Overall, the preliminary statewide average July temperature was 75.3 degrees, 0.1 degrees below the 1991–2020 average and tied for 64th warmest on record going back to 1895.
Extreme Heat in Late July
July is the climatologically warmest month of the year in Illinois and typically has the highest frequency of extremely warm weather. The heat in Illinois in the last few days of July, though, was unusual, even for our hottest month. Daily high temperatures on July 27 and 28 exceeded 90 degrees across the state and topped 100 degrees in parts of western Illinois (Figure 3). Combined with extremely high humidity, heat index values pushed well over 100 degrees and even exceeded 110 to 115 degrees in some parts of central Illinois. Champaign reached a heat index of 115 degrees and Decatur had an incredibly dangerous 120-degree heat index on the afternoon of July 27. The latter number is only the third day on record with a 120+ degree heat index in Decatur and the first day since 1999.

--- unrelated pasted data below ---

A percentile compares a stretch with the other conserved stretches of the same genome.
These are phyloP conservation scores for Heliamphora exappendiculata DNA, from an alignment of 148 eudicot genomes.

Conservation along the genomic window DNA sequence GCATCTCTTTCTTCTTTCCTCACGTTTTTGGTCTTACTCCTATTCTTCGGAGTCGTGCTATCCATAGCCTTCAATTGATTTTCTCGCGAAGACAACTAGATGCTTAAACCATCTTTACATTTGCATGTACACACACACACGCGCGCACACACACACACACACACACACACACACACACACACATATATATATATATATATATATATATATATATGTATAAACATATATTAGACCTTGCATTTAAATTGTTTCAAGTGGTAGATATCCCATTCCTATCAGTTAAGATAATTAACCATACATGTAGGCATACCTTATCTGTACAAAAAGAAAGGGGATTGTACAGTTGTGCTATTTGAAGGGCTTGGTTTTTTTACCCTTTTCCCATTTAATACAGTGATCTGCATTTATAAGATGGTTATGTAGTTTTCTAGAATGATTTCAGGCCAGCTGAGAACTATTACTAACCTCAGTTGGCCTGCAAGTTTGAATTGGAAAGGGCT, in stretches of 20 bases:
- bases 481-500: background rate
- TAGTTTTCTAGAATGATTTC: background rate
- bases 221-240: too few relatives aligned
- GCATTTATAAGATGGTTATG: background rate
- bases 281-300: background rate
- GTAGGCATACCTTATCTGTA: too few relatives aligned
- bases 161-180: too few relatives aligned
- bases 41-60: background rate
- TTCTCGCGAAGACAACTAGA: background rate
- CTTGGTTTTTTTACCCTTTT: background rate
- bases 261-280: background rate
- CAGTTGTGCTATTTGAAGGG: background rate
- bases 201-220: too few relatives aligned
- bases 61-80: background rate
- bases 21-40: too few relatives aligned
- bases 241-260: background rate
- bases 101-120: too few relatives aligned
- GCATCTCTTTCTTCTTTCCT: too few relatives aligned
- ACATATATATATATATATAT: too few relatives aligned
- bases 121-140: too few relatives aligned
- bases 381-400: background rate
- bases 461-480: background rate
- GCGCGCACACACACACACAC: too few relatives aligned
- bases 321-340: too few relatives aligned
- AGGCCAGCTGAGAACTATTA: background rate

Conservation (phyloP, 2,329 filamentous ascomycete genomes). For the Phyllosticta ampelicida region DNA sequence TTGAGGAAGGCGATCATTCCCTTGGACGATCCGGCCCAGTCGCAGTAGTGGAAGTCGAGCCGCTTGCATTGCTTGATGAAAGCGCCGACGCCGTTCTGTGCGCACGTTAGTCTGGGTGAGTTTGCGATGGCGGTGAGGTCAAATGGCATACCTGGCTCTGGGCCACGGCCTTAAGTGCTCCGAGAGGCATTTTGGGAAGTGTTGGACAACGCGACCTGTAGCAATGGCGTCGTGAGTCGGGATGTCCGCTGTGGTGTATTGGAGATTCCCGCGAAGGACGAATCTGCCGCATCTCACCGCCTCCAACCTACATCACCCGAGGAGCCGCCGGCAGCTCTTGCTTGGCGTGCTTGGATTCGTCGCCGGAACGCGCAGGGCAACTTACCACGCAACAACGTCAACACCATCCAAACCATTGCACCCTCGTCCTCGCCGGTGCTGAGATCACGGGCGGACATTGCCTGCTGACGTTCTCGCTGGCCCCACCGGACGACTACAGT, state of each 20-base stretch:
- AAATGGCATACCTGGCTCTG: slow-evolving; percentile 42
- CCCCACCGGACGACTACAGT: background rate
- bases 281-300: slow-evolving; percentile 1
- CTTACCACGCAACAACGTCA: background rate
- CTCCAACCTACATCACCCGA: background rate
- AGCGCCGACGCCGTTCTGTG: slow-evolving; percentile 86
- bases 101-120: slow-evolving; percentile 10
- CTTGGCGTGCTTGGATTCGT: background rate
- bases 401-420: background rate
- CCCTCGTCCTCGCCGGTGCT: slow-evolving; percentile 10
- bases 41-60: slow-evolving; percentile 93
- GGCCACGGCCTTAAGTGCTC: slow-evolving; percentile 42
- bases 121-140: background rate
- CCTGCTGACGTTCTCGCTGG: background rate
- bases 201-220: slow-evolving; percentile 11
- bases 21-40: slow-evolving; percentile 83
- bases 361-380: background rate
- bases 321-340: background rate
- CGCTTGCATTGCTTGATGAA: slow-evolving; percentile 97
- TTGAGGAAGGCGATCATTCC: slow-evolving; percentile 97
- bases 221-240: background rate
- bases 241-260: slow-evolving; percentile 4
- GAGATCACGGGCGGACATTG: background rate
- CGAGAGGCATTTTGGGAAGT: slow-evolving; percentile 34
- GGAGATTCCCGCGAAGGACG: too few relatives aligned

The maps in Figure 3 show that low temperatures overnight on July 27–28 only dipped into the mid-70s across much of the state, and a few places had nighttime lows at or above 80 degrees. The combination of very high temperatures–day and night–and relentless humidity presented extremely dangerous weather for humans and animals. Heat remains the deadliest weather hazard in the United States, but still doesn’t get as much attention as more visibly noteworthy hazards such as tornadoes and winter storms. Imagine if there were a community of “heat-chasers” who were equally passionate about documenting and warning of the impact of heat as storm chasers are for their hazards. Outside of health impacts, the heat buckled roads in central Illinois, forced the cancellation of many outdoor events and practices, and even forced a famed root beer stand in Peoria–one frequented by a certain State Climatologist–to temporarily shut down to protect workers. The heat also came at a busy time for farm workers, who remain one of the most vulnerable groups to heat-related health impacts in Illinois.